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Barrock L'Alchimista album cover
3.41 | 21 ratings | 4 reviews | 10% 5 stars

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Studio Album, released in 1990

Songs / Tracks Listing

1. Regina Della A Luna (2:40)
2. Overture (2:05)
3. Re Artu - Suite (13:06)
4. La Gloria E La Armi (4:10)
5. L'Alchmista (7:49)
6. Al Pari Degli Dei (5:15)
7. Tarantella (3:21)

Total Time: 38:26

Line-up / Musicians

- Paola Polese / vocals
- Valter Poles / keyboards, guitar
- Giuseppe Vendramin / keyboards
- Graziella Vendramin / vocals
- Giampaolo Poles / bass, vocals
- Maurizio Poles / drums

Releases information

CD Moon Witch Records - Edison - ERC-29236 (1991)

Thanks to ProgLucky for the addition
and to Joolz for the last updates
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BARROCK L'Alchimista ratings distribution

(21 ratings)
Essential: a masterpiece of progressive rock music(10%)
Excellent addition to any prog rock music collection(38%)
Good, but non-essential (38%)
Collectors/fans only (10%)
Poor. Only for completionists (5%)

BARROCK L'Alchimista reviews

Showing all collaborators reviews and last reviews preview | Show all reviews/ratings

Collaborators/Experts Reviews

Review by ClemofNazareth
3 stars A pleasantly understated album with appealing symphonic structures throughout; accented but not overpowered by dual female vocalists; and quite sparse guitar accompaniment. There are definite folk leanings on the vocal tracks, but overall this just feels like a bit of a throwback album despite its recording date in the early nineties.

Barrock has been mentioned alongside Renaissance, and I can see the reasons for that, but I also wouldn’t shy away from comparisons to bands like Mostly Autumn and even Stream of Passion, particularly on the first few tracks. This would have been more convincing as a folk album were there more use of ethnic percussion, or maybe some exotic acoustic instrumentation. Or I’d be more inclined to regard it as a solid symphonic album were there layers of strings or even brass employed, but that doesn’t happen either. This is a keyboard fan’s delight, but very unsophisticated as a symphonic prog work.

“Re Artu” and the title track comprise more than half this rather short album, with the bulk of the other tracks being instrumentals steeped in keyboards. The rhythms on this album are mostly rather simple, with a resulting impression of classically-inspired mood music. Of the five instrumentals, “Regina della a luna” has the most modern feel, while the two closing tracks “Al pari degli dei” and “Tarantella” are quite mellow, one- dimensional on keyboards, and frankly rather unambitious.

One comment – the female vocalists on the title track bear a striking resemblance to the Spanish duo Azucar Moreno. Or maybe that’s just me, but I can’t shake the impression they sound just like the Salazar sisters. The instrumental parts are nowhere near that though, so no other comparisons are appropriate, and I'm probably the only one who finds this humorous.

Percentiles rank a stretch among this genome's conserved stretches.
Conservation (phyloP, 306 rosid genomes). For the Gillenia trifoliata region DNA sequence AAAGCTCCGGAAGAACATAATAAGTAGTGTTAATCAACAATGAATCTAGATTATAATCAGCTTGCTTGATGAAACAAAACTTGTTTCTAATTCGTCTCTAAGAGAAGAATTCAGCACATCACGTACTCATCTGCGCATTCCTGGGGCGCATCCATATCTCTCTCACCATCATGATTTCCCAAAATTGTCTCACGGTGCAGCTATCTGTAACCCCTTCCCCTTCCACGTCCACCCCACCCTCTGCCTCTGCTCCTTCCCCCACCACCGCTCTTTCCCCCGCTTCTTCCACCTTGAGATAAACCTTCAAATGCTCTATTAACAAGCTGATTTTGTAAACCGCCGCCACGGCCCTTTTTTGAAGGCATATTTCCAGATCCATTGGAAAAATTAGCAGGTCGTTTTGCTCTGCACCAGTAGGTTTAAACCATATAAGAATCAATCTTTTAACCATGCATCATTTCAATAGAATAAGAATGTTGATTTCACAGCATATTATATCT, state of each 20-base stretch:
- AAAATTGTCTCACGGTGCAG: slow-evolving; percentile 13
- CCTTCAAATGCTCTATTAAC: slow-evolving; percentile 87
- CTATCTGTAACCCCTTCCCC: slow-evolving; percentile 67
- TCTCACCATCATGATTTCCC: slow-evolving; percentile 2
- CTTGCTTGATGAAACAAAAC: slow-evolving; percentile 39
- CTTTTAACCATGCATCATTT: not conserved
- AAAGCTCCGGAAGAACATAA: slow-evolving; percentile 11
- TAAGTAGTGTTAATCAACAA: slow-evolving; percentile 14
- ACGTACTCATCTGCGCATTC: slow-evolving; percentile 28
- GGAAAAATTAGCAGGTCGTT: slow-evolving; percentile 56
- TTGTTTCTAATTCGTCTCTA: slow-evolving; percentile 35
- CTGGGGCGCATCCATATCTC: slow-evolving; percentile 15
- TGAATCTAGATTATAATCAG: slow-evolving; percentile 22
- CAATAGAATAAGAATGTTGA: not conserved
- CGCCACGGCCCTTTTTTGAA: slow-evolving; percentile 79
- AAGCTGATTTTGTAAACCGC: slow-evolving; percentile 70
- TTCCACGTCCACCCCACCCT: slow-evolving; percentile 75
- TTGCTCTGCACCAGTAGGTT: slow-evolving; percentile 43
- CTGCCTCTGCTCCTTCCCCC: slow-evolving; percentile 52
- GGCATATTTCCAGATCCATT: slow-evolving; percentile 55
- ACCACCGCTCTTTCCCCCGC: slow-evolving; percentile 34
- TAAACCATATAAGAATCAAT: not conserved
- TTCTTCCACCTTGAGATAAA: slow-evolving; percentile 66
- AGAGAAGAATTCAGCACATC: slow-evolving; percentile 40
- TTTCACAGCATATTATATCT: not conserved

This is a decent album, but I really can’t bring myself to find anything in it to call great, and certainly not essential. Three stars is where this belongs and worth listening to, but probably not worth going out of your way to find.


Review by apps79
SPECIAL COLLABORATOR Honorary Collaborator
3 stars BARROCK were an Italian act,formed in 1982 by members with strong classical studies and background.Their open minds led them to explore the progressive rock field and in 1985 they released a cassette with satisfying success.BARROCK kept working on new material and at the end of the 80's they were signed by the Japanese label ''Spring Song Co.'',through which they published worldwide their debut album ''L'Alchimista''.As their name indicates,BARROCK's debut is filled with baroque/medieval tunes through the fantastic keyboard work of Giuseppe Vendramin and Valter Poles.Their sound is characterized by the combination of alternating delightful baroque organ/grandiose synthesizers,the classical-inspired Italian vocals of the two female singers and the numerous keyboard/guitar interplays.I find their work quite inventive and original and I recommend it strongly not only for progressive rock fans,but also for admirers of classical/rennaisance/baroque music.A rare yet tasteful work from early 90's!
Review by Marty McFly
SPECIAL COLLABORATOR Errors and Omissions Team
4 stars You know how fantasy band sounds like ? Well, it's exactly how Barrock sounds. It' hard to describe, I spend many hours (when I was growing up) by playing games and this music (Overture is beginning, then more prominently in Re Artu and further in next songs) simply reminds me game music.

Instruments doesn't seem strong at all, I dare to say that they sounds little bit like MIDI music. Maybe it's because of continuing curse of unfortunate decade 80's. Strange choice of synthesizers with weak drums (I had to equalize a lot to even hear them). There's also strong medieval feeling.

4(-), I wanted to give worse, but except bad feelings that I had first minutes, there's nothing so bad. It's quite a lot electronized album, but RPI influence is strong here.

Latest members reviews

4 stars Behind a truly ghastly cover, there are some truly great music. I am a fan of all music with big sound and over the top melodies. In short, I am a fan of Emerson, Lake & Palmer. Barrock is pretty much exploring this musical territory on this, their debut album. Add bands like Mostly Autumn, O ... (read more)

Report this review (#292816) | Posted by toroddfuglesteg | Saturday, July 31, 2010 | Review Permanlink

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